Justice Stephen Breyer

Justice Stephen Breyer

Among The Nine, [Stephen] Breyer is on the cool end of the emotional spectrum, logical to a fault with little if any of the passion that one sees in Ginsburg or Sotomayor on the left, Scalia or Alito on the right, or even Kennedy in the middle….

[H]is ideas have had nothing like the impact of those from his hot-tempered colleague Scalia. After two decades on the bench, the influence of the cold-fish justice is sometimes hard to discern.

– Professor Kenneth Jost of Georgetown Law, commenting on Justice Breyer’s legacy and temperament on the Supreme Court. In Clinton White House papers released earlier this year, Breyer was referred to as “a rather cold fish” when he was evaluated as a possible Supreme Court nominee in the early ’90s.

David Boies: just one great lawyer among many at Boies Schiller.

What comes to mind at the mention of Boies, Schiller & Flexner? Perhaps the legendary named partners — David Boies, Jonathan Schiller, and Donald Flexner — or perhaps the legendary bonuses, which last year went as high as $300,000.

But there’s much more to the firm than that. Even though BSF is most famous for its litigation work, it has a sizable and well-regarded corporate practice, for example. And even though its biggest presence is in the state of New York, with offices in Albany, Armonk, and New York City, the firm has several other outposts — including a growing and high-powered presence in Washington, D.C.

Boies Schiller has been adding some impressive new talent to its D.C. outpost. Last week, the firm welcomed a leading litigatrix. Let’s learn more about her, shall we?

double red triangle arrows Continue reading “Boies Schiller Expands In D.C. By Hiring Young Legal Superstars”

Madam Justice A. Lori Douglas

* What led the Senate Democrats to go nuclear? [New York Times]

* Should Justice Lori Douglas, she of the infamous porn pictures, step down from the bench? Well, she has 324,100 reasons to stay. [Toronto Star]

* And what about Justice Breyer and Justice Ginsburg — should they leave while the Democrats still control the White House and the Senate? [Washington Post via How Appealing]

* A legal challenge to gun control stumbles — on standing grounds. [WSJ Law Blog (sub. req.)]

* Moral of the story: if you want to threaten opposing counsel, don’t do it over voicemail — unless you want to get censured. [ABA Journal]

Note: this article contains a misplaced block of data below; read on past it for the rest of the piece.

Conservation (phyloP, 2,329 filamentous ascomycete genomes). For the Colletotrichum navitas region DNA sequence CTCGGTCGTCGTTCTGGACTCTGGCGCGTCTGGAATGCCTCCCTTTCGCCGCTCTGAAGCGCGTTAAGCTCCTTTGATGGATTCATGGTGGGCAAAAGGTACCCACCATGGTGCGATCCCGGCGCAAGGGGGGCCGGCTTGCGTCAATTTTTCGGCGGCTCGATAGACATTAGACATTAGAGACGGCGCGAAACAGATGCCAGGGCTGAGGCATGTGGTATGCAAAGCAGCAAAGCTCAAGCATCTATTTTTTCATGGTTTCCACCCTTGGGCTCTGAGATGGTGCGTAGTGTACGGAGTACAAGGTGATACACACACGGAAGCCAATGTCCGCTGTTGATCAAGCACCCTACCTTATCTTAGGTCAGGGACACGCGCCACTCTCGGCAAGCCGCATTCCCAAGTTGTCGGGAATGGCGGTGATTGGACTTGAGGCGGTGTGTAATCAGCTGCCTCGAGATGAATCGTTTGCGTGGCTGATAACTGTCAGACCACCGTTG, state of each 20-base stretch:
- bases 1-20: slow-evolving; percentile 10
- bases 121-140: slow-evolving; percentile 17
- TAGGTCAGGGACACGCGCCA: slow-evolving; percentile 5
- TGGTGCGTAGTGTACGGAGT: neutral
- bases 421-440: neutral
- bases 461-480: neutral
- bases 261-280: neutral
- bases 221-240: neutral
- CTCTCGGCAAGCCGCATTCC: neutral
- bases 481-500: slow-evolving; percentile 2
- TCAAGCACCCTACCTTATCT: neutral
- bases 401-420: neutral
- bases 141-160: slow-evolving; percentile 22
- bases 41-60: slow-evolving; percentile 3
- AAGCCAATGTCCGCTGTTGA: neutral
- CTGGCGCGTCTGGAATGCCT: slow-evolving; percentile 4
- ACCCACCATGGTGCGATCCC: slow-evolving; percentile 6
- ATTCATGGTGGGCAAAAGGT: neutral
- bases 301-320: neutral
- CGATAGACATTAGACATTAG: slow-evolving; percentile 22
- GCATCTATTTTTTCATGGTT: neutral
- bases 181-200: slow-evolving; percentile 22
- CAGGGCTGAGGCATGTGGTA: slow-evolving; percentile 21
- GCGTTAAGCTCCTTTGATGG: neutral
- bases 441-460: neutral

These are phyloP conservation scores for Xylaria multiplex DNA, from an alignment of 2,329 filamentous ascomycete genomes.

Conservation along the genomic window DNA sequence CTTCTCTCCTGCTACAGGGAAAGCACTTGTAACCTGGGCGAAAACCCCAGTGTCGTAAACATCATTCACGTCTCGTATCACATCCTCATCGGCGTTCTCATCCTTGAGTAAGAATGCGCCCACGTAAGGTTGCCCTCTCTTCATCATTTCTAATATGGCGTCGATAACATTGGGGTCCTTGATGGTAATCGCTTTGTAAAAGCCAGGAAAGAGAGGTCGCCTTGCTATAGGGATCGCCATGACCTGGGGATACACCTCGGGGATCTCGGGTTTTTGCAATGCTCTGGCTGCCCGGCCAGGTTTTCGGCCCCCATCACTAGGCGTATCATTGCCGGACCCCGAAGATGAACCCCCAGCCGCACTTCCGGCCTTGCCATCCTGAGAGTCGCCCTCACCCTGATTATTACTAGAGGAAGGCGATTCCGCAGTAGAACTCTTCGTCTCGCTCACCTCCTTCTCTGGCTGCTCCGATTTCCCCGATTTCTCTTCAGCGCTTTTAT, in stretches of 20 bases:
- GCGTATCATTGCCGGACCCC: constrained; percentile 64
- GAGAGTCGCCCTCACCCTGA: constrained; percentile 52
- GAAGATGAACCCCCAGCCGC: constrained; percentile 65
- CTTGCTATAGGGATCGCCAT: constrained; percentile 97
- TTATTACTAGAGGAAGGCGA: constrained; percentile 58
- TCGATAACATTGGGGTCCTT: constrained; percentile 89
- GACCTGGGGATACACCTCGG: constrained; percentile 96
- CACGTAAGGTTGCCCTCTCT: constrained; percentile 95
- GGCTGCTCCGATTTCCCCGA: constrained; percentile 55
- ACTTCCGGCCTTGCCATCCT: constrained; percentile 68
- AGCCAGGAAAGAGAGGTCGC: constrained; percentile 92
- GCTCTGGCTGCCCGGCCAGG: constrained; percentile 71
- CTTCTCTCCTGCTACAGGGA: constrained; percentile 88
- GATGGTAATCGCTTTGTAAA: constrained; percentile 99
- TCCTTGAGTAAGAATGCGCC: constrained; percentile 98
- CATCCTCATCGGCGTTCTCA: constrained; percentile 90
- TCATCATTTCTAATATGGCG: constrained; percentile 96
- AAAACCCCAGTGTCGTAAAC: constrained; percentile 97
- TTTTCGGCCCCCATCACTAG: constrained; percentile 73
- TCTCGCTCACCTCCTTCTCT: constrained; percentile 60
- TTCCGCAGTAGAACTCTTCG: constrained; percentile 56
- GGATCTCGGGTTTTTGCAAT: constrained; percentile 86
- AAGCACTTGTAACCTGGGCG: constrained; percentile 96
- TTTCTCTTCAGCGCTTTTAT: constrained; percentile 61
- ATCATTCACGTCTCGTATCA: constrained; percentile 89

U.S. Attorney Preet Bharara

* Dewey want more details about the lucrative contracts given to Stephen DiCarmine and Joel Sanders? Most definitely! [Am Law Daily (sub. req.)]

* An interesting peek inside the office of U.S. Attorney Preet Bharara. The S.D.N.Y.’s boss is a big fan of the Boss. [New York Times]

* Now that the merger between US Airways and American Airlines has been approved, US Airways CEO Doug Parker offers a behind-the-scenes look at his company’s response to the government’s antitrust lawsuit. [Wall Street Journal (sub. req.)]


Just married civil unioned!

* Underneath this jurist’s robe you’ll find a sling. Justice Stephen Breyer had to have shoulder replacement surgery this weekend thanks to his latest bike accident, but he’s expected to make a full recovery. [Associated Press]

* A Ninth Circuit judge has ruled that an assistant federal public defender and her wife are entitled to federal health benefits. Take that, DOMA. [Courthouse News Service]

* Judy Clarke, one of the nation’s best capital defense lawyers, will be joining Dzhokhar Tsarnaev’s legal team. She’s pretty good at keeping people alive, but we’ll see how this one goes for her. [Bloomberg]

* The ABA may do away with faculty tenure requirements for accreditation. No security of position? It looks like there’s a storm coming, law professors, so go get your bread and milk! [National Law Journal]

* Prospective law students are being counseled to take advantage of the smaller applicant pool, but it won’t look so small when they can’t get jobs. [Law Admissions Lowdown / U.S. News & World Report]

* “Gay marriage? Hell no, let’s make all marriages civil unions.” Minnesota senators want to put couples on an even playing field — one that isn’t recognized by the government. [WSJ Law Blog (sub. req.)]

A needed essential for Justice Breyer?